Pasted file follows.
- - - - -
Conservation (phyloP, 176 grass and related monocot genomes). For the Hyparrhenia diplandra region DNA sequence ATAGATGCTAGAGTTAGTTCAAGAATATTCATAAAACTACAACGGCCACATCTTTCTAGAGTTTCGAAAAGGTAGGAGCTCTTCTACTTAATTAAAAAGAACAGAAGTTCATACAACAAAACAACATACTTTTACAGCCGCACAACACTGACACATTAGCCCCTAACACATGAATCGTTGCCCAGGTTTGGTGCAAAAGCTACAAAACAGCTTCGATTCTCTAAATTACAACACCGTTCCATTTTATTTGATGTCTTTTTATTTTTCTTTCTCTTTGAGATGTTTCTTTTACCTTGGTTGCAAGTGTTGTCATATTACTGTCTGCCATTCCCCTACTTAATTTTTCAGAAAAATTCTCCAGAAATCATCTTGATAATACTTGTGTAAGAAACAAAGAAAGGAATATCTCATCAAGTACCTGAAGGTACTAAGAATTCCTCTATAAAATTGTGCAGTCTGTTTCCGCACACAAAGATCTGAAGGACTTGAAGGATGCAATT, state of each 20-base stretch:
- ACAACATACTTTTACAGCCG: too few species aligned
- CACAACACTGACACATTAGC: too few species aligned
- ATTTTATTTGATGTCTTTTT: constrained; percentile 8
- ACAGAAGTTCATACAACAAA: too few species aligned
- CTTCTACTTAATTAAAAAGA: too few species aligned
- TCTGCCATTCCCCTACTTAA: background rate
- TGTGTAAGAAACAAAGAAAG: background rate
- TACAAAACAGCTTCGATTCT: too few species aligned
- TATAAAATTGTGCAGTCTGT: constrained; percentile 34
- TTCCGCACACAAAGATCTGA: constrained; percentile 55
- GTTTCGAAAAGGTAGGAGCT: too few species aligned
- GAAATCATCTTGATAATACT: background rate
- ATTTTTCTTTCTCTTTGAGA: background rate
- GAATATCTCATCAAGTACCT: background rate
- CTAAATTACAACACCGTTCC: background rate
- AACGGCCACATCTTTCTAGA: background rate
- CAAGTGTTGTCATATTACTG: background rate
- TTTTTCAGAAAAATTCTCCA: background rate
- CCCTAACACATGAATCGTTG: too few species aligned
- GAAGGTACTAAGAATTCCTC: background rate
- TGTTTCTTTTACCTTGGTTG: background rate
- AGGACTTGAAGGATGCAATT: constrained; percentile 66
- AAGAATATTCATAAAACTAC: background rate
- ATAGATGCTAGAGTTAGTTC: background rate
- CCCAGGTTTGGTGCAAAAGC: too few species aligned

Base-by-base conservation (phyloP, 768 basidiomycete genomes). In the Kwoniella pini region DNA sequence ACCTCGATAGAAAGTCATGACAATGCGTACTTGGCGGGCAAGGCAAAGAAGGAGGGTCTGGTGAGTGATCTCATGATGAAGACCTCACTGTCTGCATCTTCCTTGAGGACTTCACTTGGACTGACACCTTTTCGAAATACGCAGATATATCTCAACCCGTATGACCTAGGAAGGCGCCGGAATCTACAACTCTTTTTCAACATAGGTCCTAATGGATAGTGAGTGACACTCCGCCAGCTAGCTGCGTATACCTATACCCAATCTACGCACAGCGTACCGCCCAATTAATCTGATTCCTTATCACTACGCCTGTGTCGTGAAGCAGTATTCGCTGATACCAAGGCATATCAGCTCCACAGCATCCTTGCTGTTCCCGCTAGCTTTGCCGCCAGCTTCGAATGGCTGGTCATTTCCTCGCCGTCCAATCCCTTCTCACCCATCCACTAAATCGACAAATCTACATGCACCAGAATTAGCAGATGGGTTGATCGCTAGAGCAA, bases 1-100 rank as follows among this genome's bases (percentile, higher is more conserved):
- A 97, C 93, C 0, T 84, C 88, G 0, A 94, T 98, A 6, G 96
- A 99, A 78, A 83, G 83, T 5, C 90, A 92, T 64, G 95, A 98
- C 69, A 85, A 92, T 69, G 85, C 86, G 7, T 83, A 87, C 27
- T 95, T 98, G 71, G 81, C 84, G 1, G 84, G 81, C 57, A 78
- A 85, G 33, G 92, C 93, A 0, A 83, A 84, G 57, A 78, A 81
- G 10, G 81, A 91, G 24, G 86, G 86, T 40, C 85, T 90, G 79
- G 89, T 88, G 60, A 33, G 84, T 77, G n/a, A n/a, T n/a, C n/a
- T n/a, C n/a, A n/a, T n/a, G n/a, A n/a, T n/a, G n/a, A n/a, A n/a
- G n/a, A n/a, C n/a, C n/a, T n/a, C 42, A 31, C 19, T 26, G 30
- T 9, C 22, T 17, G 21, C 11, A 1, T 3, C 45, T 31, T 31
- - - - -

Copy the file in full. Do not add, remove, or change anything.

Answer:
Conservation (phyloP, 176 grass and related monocot genomes). For the Hyparrhenia diplandra region DNA sequence ATAGATGCTAGAGTTAGTTCAAGAATATTCATAAAACTACAACGGCCACATCTTTCTAGAGTTTCGAAAAGGTAGGAGCTCTTCTACTTAATTAAAAAGAACAGAAGTTCATACAACAAAACAACATACTTTTACAGCCGCACAACACTGACACATTAGCCCCTAACACATGAATCGTTGCCCAGGTTTGGTGCAAAAGCTACAAAACAGCTTCGATTCTCTAAATTACAACACCGTTCCATTTTATTTGATGTCTTTTTATTTTTCTTTCTCTTTGAGATGTTTCTTTTACCTTGGTTGCAAGTGTTGTCATATTACTGTCTGCCATTCCCCTACTTAATTTTTCAGAAAAATTCTCCAGAAATCATCTTGATAATACTTGTGTAAGAAACAAAGAAAGGAATATCTCATCAAGTACCTGAAGGTACTAAGAATTCCTCTATAAAATTGTGCAGTCTGTTTCCGCACACAAAGATCTGAAGGACTTGAAGGATGCAATT, state of each 20-base stretch:
- ACAACATACTTTTACAGCCG: too few species aligned
- CACAACACTGACACATTAGC: too few species aligned
- ATTTTATTTGATGTCTTTTT: constrained; percentile 8
- ACAGAAGTTCATACAACAAA: too few species aligned
- CTTCTACTTAATTAAAAAGA: too few species aligned
- TCTGCCATTCCCCTACTTAA: background rate
- TGTGTAAGAAACAAAGAAAG: background rate
- TACAAAACAGCTTCGATTCT: too few species aligned
- TATAAAATTGTGCAGTCTGT: constrained; percentile 34
- TTCCGCACACAAAGATCTGA: constrained; percentile 55
- GTTTCGAAAAGGTAGGAGCT: too few species aligned
- GAAATCATCTTGATAATACT: background rate
- ATTTTTCTTTCTCTTTGAGA: background rate
- GAATATCTCATCAAGTACCT: background rate
- CTAAATTACAACACCGTTCC: background rate
- AACGGCCACATCTTTCTAGA: background rate
- CAAGTGTTGTCATATTACTG: background rate
- TTTTTCAGAAAAATTCTCCA: background rate
- CCCTAACACATGAATCGTTG: too few species aligned
- GAAGGTACTAAGAATTCCTC: background rate
- TGTTTCTTTTACCTTGGTTG: background rate
- AGGACTTGAAGGATGCAATT: constrained; percentile 66
- AAGAATATTCATAAAACTAC: background rate
- ATAGATGCTAGAGTTAGTTC: background rate
- CCCAGGTTTGGTGCAAAAGC: too few species aligned

Base-by-base conservation (phyloP, 768 basidiomycete genomes). In the Kwoniella pini region DNA sequence ACCTCGATAGAAAGTCATGACAATGCGTACTTGGCGGGCAAGGCAAAGAAGGAGGGTCTGGTGAGTGATCTCATGATGAAGACCTCACTGTCTGCATCTTCCTTGAGGACTTCACTTGGACTGACACCTTTTCGAAATACGCAGATATATCTCAACCCGTATGACCTAGGAAGGCGCCGGAATCTACAACTCTTTTTCAACATAGGTCCTAATGGATAGTGAGTGACACTCCGCCAGCTAGCTGCGTATACCTATACCCAATCTACGCACAGCGTACCGCCCAATTAATCTGATTCCTTATCACTACGCCTGTGTCGTGAAGCAGTATTCGCTGATACCAAGGCATATCAGCTCCACAGCATCCTTGCTGTTCCCGCTAGCTTTGCCGCCAGCTTCGAATGGCTGGTCATTTCCTCGCCGTCCAATCCCTTCTCACCCATCCACTAAATCGACAAATCTACATGCACCAGAATTAGCAGATGGGTTGATCGCTAGAGCAA, bases 1-100 rank as follows among this genome's bases (percentile, higher is more conserved):
- A 97, C 93, C 0, T 84, C 88, G 0, A 94, T 98, A 6, G 96
- A 99, A 78, A 83, G 83, T 5, C 90, A 92, T 64, G 95, A 98
- C 69, A 85, A 92, T 69, G 85, C 86, G 7, T 83, A 87, C 27
- T 95, T 98, G 71, G 81, C 84, G 1, G 84, G 81, C 57, A 78
- A 85, G 33, G 92, C 93, A 0, A 83, A 84, G 57, A 78, A 81
- G 10, G 81, A 91, G 24, G 86, G 86, T 40, C 85, T 90, G 79
- G 89, T 88, G 60, A 33, G 84, T 77, G n/a, A n/a, T n/a, C n/a
- T n/a, C n/a, A n/a, T n/a, G n/a, A n/a, T n/a, G n/a, A n/a, A n/a
- G n/a, A n/a, C n/a, C n/a, T n/a, C 42, A 31, C 19, T 26, G 30
- T 9, C 22, T 17, G 21, C 11, A 1, T 3, C 45, T 31, T 31